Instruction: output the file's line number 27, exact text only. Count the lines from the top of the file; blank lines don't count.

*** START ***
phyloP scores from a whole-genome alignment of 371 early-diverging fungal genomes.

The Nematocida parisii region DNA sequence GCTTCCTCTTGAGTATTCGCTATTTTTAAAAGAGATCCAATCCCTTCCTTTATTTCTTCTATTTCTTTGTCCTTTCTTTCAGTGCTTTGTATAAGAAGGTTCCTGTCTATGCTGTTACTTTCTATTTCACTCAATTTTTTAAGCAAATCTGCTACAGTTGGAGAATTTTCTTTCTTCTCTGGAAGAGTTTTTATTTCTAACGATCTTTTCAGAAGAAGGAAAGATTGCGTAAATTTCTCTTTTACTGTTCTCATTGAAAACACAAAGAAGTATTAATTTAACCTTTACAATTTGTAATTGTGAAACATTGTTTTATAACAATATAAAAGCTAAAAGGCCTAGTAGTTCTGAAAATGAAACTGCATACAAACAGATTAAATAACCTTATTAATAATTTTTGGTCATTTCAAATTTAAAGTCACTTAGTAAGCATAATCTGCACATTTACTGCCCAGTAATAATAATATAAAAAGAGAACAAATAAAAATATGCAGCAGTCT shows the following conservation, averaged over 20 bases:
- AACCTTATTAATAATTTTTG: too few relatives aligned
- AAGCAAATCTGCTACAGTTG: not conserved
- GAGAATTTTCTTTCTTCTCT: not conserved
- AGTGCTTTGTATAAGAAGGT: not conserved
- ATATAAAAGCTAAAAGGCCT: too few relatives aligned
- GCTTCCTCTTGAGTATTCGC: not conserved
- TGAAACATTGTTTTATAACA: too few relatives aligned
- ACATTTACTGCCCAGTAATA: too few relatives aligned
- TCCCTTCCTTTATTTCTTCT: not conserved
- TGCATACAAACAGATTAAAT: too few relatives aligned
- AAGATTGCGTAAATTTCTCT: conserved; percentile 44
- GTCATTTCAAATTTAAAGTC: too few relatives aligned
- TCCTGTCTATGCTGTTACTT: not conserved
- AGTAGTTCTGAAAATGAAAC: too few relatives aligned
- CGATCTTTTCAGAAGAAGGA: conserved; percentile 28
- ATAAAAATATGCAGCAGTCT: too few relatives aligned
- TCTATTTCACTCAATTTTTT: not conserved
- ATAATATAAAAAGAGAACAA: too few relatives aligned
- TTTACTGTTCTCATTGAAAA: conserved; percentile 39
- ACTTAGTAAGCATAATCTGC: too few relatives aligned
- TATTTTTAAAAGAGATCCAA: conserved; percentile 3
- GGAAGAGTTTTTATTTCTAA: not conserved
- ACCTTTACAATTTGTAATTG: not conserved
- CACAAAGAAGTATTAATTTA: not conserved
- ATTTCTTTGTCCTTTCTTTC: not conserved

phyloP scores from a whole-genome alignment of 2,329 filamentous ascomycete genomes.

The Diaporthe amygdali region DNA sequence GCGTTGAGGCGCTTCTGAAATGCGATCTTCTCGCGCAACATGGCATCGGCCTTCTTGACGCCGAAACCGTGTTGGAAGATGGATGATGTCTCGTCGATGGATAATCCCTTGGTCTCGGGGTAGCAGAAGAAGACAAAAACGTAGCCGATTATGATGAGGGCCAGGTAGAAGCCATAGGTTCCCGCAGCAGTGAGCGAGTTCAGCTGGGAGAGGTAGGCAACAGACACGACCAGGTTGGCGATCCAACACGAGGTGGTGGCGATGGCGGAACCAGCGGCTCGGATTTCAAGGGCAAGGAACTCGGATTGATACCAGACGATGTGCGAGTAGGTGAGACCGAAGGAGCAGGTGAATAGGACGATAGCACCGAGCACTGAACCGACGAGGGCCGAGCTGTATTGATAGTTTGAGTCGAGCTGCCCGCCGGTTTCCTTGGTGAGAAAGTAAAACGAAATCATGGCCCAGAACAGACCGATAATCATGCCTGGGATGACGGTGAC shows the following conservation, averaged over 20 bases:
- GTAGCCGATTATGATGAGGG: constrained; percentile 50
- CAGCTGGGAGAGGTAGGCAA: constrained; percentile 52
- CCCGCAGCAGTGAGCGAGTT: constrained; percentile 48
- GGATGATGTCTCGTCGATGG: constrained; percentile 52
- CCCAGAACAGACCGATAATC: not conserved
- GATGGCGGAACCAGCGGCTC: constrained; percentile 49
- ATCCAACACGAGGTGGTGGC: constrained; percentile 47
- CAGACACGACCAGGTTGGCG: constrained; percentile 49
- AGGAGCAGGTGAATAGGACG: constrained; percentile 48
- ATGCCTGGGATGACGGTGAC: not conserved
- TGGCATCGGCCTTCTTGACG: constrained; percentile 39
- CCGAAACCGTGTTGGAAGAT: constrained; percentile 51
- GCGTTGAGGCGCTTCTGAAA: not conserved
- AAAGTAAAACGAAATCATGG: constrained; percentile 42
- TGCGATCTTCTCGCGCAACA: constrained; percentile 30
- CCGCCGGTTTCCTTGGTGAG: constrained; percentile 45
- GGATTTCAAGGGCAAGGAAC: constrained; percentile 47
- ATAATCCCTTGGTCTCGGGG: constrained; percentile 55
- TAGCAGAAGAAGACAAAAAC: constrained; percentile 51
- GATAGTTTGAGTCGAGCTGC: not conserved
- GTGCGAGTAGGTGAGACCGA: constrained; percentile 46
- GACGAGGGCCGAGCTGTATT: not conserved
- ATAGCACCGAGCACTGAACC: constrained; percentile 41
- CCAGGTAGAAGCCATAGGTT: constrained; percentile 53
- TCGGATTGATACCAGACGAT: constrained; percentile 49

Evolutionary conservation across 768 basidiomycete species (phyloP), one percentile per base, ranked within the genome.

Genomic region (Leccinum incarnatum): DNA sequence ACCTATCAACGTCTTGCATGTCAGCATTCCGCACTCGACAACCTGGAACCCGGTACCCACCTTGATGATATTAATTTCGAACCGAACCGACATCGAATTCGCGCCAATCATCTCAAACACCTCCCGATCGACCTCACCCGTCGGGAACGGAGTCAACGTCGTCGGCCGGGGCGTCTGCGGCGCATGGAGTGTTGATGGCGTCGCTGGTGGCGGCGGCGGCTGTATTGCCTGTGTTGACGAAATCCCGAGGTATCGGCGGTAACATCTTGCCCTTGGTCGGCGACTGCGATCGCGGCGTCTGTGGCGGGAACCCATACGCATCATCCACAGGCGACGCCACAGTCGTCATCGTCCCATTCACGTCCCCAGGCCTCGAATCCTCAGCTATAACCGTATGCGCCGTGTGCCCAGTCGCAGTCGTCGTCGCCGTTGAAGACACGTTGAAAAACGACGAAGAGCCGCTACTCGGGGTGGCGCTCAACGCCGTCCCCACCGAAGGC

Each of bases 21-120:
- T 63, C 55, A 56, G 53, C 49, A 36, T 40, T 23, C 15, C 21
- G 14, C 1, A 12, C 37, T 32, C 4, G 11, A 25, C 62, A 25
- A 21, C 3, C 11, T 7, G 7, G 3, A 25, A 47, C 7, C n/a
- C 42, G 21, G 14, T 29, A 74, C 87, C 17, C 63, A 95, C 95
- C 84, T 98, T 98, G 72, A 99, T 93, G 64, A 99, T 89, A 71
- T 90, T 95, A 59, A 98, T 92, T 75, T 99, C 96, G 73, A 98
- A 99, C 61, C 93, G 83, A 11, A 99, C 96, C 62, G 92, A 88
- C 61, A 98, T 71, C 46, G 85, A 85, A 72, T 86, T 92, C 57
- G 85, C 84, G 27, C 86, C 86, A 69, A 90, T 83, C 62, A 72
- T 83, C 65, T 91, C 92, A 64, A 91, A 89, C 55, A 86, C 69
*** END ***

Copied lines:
- ATTTCTTTGTCCTTTCTTTC: not conserved